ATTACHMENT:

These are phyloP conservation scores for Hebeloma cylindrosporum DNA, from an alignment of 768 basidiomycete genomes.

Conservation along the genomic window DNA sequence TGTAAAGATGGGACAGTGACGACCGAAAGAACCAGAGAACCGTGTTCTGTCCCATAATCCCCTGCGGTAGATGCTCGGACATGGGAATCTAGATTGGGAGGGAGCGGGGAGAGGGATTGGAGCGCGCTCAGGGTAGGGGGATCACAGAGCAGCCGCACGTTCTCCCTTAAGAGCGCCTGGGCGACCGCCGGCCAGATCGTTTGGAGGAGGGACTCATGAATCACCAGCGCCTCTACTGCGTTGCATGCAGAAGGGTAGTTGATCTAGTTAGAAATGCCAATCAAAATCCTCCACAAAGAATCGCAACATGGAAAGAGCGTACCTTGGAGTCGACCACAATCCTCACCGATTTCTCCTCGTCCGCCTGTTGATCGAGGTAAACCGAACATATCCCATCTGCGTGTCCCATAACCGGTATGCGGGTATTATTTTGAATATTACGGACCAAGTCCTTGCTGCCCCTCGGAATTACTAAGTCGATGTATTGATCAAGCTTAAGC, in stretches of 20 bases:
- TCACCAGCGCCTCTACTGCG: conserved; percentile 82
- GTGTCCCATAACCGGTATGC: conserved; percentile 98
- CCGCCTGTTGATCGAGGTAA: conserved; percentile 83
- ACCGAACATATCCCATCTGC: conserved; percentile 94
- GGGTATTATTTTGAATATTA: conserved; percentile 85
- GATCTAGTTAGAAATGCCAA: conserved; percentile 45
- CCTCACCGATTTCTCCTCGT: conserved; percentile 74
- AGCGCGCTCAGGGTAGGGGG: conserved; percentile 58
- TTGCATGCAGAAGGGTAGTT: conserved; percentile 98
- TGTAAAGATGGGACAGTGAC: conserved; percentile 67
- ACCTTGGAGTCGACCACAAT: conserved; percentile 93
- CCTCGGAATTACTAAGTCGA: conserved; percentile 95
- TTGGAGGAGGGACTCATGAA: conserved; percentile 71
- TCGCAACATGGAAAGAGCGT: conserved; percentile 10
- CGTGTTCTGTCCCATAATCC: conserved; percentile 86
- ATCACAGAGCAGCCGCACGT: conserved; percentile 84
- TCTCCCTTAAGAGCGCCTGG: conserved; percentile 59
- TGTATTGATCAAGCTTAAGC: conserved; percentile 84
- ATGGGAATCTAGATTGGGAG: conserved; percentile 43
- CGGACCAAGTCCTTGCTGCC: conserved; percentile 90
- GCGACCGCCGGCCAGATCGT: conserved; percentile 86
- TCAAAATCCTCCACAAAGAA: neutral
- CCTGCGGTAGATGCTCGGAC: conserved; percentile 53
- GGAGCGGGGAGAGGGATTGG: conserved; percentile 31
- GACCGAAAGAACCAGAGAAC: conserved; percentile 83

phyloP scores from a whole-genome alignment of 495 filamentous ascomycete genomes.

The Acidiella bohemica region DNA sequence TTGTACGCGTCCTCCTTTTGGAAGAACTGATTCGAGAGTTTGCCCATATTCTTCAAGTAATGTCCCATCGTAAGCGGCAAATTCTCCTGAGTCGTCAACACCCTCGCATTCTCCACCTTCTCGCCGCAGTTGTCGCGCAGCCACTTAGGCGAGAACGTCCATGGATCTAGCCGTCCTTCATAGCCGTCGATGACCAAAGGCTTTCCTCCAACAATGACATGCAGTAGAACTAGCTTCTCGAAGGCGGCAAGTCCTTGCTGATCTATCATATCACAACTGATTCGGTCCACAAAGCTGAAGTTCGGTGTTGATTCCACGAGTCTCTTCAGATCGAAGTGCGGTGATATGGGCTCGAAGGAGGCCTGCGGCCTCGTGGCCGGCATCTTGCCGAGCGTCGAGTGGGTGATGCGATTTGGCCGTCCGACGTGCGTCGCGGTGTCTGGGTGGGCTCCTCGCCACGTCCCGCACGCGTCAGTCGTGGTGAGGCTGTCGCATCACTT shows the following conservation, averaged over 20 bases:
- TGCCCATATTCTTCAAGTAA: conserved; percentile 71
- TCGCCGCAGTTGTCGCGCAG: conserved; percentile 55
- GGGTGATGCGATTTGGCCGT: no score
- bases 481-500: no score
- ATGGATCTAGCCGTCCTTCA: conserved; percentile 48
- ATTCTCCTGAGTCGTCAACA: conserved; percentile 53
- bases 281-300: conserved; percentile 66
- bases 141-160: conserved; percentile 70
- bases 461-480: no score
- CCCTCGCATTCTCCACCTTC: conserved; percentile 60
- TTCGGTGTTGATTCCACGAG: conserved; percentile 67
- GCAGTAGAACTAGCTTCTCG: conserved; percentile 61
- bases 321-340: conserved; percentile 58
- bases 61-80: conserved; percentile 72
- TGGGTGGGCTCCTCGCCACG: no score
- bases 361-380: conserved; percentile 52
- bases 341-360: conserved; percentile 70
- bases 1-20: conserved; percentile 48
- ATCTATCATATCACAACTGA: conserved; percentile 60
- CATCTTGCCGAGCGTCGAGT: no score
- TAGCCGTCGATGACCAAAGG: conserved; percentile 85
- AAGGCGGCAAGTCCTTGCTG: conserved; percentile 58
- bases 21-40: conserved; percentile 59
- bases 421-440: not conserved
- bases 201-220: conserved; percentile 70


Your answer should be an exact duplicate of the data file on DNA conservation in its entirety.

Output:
These are phyloP conservation scores for Hebeloma cylindrosporum DNA, from an alignment of 768 basidiomycete genomes.

Conservation along the genomic window DNA sequence TGTAAAGATGGGACAGTGACGACCGAAAGAACCAGAGAACCGTGTTCTGTCCCATAATCCCCTGCGGTAGATGCTCGGACATGGGAATCTAGATTGGGAGGGAGCGGGGAGAGGGATTGGAGCGCGCTCAGGGTAGGGGGATCACAGAGCAGCCGCACGTTCTCCCTTAAGAGCGCCTGGGCGACCGCCGGCCAGATCGTTTGGAGGAGGGACTCATGAATCACCAGCGCCTCTACTGCGTTGCATGCAGAAGGGTAGTTGATCTAGTTAGAAATGCCAATCAAAATCCTCCACAAAGAATCGCAACATGGAAAGAGCGTACCTTGGAGTCGACCACAATCCTCACCGATTTCTCCTCGTCCGCCTGTTGATCGAGGTAAACCGAACATATCCCATCTGCGTGTCCCATAACCGGTATGCGGGTATTATTTTGAATATTACGGACCAAGTCCTTGCTGCCCCTCGGAATTACTAAGTCGATGTATTGATCAAGCTTAAGC, in stretches of 20 bases:
- TCACCAGCGCCTCTACTGCG: conserved; percentile 82
- GTGTCCCATAACCGGTATGC: conserved; percentile 98
- CCGCCTGTTGATCGAGGTAA: conserved; percentile 83
- ACCGAACATATCCCATCTGC: conserved; percentile 94
- GGGTATTATTTTGAATATTA: conserved; percentile 85
- GATCTAGTTAGAAATGCCAA: conserved; percentile 45
- CCTCACCGATTTCTCCTCGT: conserved; percentile 74
- AGCGCGCTCAGGGTAGGGGG: conserved; percentile 58
- TTGCATGCAGAAGGGTAGTT: conserved; percentile 98
- TGTAAAGATGGGACAGTGAC: conserved; percentile 67
- ACCTTGGAGTCGACCACAAT: conserved; percentile 93
- CCTCGGAATTACTAAGTCGA: conserved; percentile 95
- TTGGAGGAGGGACTCATGAA: conserved; percentile 71
- TCGCAACATGGAAAGAGCGT: conserved; percentile 10
- CGTGTTCTGTCCCATAATCC: conserved; percentile 86
- ATCACAGAGCAGCCGCACGT: conserved; percentile 84
- TCTCCCTTAAGAGCGCCTGG: conserved; percentile 59
- TGTATTGATCAAGCTTAAGC: conserved; percentile 84
- ATGGGAATCTAGATTGGGAG: conserved; percentile 43
- CGGACCAAGTCCTTGCTGCC: conserved; percentile 90
- GCGACCGCCGGCCAGATCGT: conserved; percentile 86
- TCAAAATCCTCCACAAAGAA: neutral
- CCTGCGGTAGATGCTCGGAC: conserved; percentile 53
- GGAGCGGGGAGAGGGATTGG: conserved; percentile 31
- GACCGAAAGAACCAGAGAAC: conserved; percentile 83

phyloP scores from a whole-genome alignment of 495 filamentous ascomycete genomes.

The Acidiella bohemica region DNA sequence TTGTACGCGTCCTCCTTTTGGAAGAACTGATTCGAGAGTTTGCCCATATTCTTCAAGTAATGTCCCATCGTAAGCGGCAAATTCTCCTGAGTCGTCAACACCCTCGCATTCTCCACCTTCTCGCCGCAGTTGTCGCGCAGCCACTTAGGCGAGAACGTCCATGGATCTAGCCGTCCTTCATAGCCGTCGATGACCAAAGGCTTTCCTCCAACAATGACATGCAGTAGAACTAGCTTCTCGAAGGCGGCAAGTCCTTGCTGATCTATCATATCACAACTGATTCGGTCCACAAAGCTGAAGTTCGGTGTTGATTCCACGAGTCTCTTCAGATCGAAGTGCGGTGATATGGGCTCGAAGGAGGCCTGCGGCCTCGTGGCCGGCATCTTGCCGAGCGTCGAGTGGGTGATGCGATTTGGCCGTCCGACGTGCGTCGCGGTGTCTGGGTGGGCTCCTCGCCACGTCCCGCACGCGTCAGTCGTGGTGAGGCTGTCGCATCACTT shows the following conservation, averaged over 20 bases:
- TGCCCATATTCTTCAAGTAA: conserved; percentile 71
- TCGCCGCAGTTGTCGCGCAG: conserved; percentile 55
- GGGTGATGCGATTTGGCCGT: no score
- bases 481-500: no score
- ATGGATCTAGCCGTCCTTCA: conserved; percentile 48
- ATTCTCCTGAGTCGTCAACA: conserved; percentile 53
- bases 281-300: conserved; percentile 66
- bases 141-160: conserved; percentile 70
- bases 461-480: no score
- CCCTCGCATTCTCCACCTTC: conserved; percentile 60
- TTCGGTGTTGATTCCACGAG: conserved; percentile 67
- GCAGTAGAACTAGCTTCTCG: conserved; percentile 61
- bases 321-340: conserved; percentile 58
- bases 61-80: conserved; percentile 72
- TGGGTGGGCTCCTCGCCACG: no score
- bases 361-380: conserved; percentile 52
- bases 341-360: conserved; percentile 70
- bases 1-20: conserved; percentile 48
- ATCTATCATATCACAACTGA: conserved; percentile 60
- CATCTTGCCGAGCGTCGAGT: no score
- TAGCCGTCGATGACCAAAGG: conserved; percentile 85
- AAGGCGGCAAGTCCTTGCTG: conserved; percentile 58
- bases 21-40: conserved; percentile 59
- bases 421-440: not conserved
- bases 201-220: conserved; percentile 70